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GOP Hopefuls Make Pitch To "Values Voters"

Leading Republican presidential candidates, all flawed in the eyes of influential social conservatives, sought Friday to convince the restive group they will carry the torch for the right flank - and Rudy Giuliani won't.

"This is not the time to turn our back on the progress we've made on the issues that matter most," John McCain, the Arizona senator told a gathering of "values voters." Added Mitt Romney, in prepared remarks: "We're not going to beat Hillary Clinton by acting like Hillary Clinton."

Seeking to draw a contrast, Fred Thompson highlighted his Senate tenure, saying: "I was a consistent conservative ... That's who I was then, that's who I am today, and that's the kind of president I would be."

Without naming Giuliani, they challenged the candidacy of the former New York mayor, their thrice-married GOP rival who leads in national popularity polls and has sought common ground with social conservatives despite his support for abortion rights and gay rights. Giuliani argues that whether people agree with him or not on the issues, he has the best chance to beat Clinton, the Democratic front-runner.

All the major Republican presidential hopefuls - and most of the lesser-knowns - were speaking to a gathering sponsored by the Family Research Council, a conservative advocacy group. This segment of the party's base has not coalesced around a Republican candidate.

The fact that no candidate has yet locked up the support of this segment of the party's base may be one of the most interesting facets of the summit, reports's David Miller. In 2000, Christian conservatives were quick to rally around George W. Bush and stuck with him, helping him win two terms in office.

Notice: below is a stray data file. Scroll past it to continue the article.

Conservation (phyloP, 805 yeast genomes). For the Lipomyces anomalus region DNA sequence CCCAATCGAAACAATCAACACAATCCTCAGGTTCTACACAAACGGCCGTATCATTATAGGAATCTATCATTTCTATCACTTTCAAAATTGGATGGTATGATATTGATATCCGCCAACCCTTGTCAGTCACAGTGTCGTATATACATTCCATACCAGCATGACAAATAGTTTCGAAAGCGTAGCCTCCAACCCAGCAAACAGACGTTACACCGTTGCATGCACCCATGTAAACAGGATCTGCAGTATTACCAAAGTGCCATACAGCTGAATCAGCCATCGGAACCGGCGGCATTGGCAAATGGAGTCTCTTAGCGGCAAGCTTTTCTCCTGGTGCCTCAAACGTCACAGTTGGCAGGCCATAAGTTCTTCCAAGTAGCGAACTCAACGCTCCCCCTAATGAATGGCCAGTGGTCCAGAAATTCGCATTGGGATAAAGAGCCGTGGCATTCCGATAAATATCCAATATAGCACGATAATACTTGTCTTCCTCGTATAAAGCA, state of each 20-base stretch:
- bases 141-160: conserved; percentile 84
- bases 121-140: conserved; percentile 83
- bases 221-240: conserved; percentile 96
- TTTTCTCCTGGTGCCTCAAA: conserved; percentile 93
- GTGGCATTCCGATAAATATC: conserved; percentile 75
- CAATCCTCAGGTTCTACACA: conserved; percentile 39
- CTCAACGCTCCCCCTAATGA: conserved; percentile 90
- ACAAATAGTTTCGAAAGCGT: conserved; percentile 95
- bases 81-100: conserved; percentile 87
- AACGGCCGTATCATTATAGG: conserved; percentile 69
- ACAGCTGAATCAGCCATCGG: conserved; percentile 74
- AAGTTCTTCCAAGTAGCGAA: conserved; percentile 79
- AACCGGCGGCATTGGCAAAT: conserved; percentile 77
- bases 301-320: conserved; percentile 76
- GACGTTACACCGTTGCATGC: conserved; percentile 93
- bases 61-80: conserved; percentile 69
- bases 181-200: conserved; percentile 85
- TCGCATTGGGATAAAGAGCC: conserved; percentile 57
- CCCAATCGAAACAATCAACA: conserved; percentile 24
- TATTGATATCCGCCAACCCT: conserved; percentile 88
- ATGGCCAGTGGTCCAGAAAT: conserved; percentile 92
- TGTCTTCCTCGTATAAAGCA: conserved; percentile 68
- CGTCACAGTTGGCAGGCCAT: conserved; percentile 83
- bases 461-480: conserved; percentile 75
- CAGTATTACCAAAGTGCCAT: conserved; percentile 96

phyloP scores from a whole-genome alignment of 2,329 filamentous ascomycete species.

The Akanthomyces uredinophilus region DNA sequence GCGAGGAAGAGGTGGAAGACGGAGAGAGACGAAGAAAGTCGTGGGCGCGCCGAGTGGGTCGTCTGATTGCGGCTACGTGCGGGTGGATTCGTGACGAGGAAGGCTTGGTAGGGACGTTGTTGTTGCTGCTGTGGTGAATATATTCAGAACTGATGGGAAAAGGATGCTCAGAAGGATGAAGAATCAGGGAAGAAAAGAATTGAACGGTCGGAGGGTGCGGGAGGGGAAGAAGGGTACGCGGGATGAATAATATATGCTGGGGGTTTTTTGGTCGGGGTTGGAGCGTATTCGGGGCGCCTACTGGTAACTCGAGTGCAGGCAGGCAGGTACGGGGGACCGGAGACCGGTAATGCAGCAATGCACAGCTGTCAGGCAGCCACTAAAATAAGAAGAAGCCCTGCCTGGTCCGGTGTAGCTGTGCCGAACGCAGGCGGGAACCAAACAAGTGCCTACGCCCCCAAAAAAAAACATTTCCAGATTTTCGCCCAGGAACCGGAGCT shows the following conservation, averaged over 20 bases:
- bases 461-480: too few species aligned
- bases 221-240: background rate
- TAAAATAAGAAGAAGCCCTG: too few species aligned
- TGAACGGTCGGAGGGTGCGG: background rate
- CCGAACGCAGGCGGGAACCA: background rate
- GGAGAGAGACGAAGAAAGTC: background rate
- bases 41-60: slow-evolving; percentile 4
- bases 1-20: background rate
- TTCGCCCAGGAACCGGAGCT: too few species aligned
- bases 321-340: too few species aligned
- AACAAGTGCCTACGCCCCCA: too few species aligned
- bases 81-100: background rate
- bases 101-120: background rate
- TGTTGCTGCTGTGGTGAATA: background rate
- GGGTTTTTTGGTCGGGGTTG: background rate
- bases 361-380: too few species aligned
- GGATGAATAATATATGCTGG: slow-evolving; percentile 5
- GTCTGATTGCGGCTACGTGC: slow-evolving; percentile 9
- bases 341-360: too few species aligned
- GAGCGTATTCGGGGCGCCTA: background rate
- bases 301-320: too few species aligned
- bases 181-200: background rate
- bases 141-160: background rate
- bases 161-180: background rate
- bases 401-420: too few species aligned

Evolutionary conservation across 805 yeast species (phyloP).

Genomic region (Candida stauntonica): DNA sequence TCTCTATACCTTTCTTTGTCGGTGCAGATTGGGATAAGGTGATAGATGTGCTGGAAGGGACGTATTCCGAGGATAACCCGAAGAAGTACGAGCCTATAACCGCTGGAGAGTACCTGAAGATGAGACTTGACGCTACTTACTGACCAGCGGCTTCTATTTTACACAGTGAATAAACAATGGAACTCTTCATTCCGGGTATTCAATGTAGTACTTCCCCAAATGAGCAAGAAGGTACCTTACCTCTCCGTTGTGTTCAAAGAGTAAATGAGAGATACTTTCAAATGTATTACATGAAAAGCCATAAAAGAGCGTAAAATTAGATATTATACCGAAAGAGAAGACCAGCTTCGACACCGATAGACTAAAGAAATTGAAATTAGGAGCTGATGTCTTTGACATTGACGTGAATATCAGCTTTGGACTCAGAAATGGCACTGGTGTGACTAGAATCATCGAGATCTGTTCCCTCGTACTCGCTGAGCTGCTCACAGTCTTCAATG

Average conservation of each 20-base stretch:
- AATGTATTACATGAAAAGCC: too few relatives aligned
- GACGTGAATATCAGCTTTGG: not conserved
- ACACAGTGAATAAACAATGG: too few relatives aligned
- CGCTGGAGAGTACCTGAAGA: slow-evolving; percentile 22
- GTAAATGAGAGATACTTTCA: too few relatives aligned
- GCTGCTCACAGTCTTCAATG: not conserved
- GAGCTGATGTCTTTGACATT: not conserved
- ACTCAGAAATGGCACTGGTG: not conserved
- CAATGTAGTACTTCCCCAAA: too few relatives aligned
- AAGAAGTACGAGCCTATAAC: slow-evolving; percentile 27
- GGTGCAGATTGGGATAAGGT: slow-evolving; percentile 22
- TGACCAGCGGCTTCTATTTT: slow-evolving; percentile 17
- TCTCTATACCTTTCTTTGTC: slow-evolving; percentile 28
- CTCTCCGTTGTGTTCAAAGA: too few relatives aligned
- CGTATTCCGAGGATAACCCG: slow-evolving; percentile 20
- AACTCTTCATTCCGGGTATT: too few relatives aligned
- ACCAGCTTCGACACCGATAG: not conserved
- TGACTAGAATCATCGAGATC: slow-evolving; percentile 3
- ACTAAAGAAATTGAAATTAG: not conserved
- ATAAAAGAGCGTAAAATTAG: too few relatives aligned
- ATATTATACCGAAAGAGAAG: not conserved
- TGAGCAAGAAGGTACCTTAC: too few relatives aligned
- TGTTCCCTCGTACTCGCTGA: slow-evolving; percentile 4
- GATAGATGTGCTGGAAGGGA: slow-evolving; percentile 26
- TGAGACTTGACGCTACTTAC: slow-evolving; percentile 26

"These are the influencers, these are the talkers," Tony Perkins, president of the Family Research Council, said of the attendees that will take over the Washington Hilton hotel. "This could be when things start to shake out and a candidate begins to emerge with a certain level of support. I don't think anybody's going to walk away with a lock, but maybe one or two candidates, maybe three, will begin to take off with strong support from the base."

According to a new CBS News poll, evangelical voters remain overwhelmingly conservative, but they are largely unsatisfied with the current crop of Republican candidates, who they feel are not discussing their priorities -- not gay marriage and abortion, with which evangelical voters are often identified -- but issues that are also a top priority for voters overall, including the war in Iraq and health care.

Among white evangelical registered voters, 23 percent want to hear presidential candidates discuss health care, while 20 percent want them to talk about the war in Iraq. Both figures are only slightly lower than the overall population of registered voters. Abortion and same-sex marriage were at the bottom of the list for both groups. (Read more from the CBS News poll.)

At the event, Thompson's campaign distributed fliers trumpeting his current anti-abortion rights views and assailing both Giuliani and Romney. Thompson has drawn criticism for conflicting statements on abortion in his Senate races and his lobbying work on behalf of an abortion-rights organization, as well as his opposition to a constitutional amendment banning gay marriage.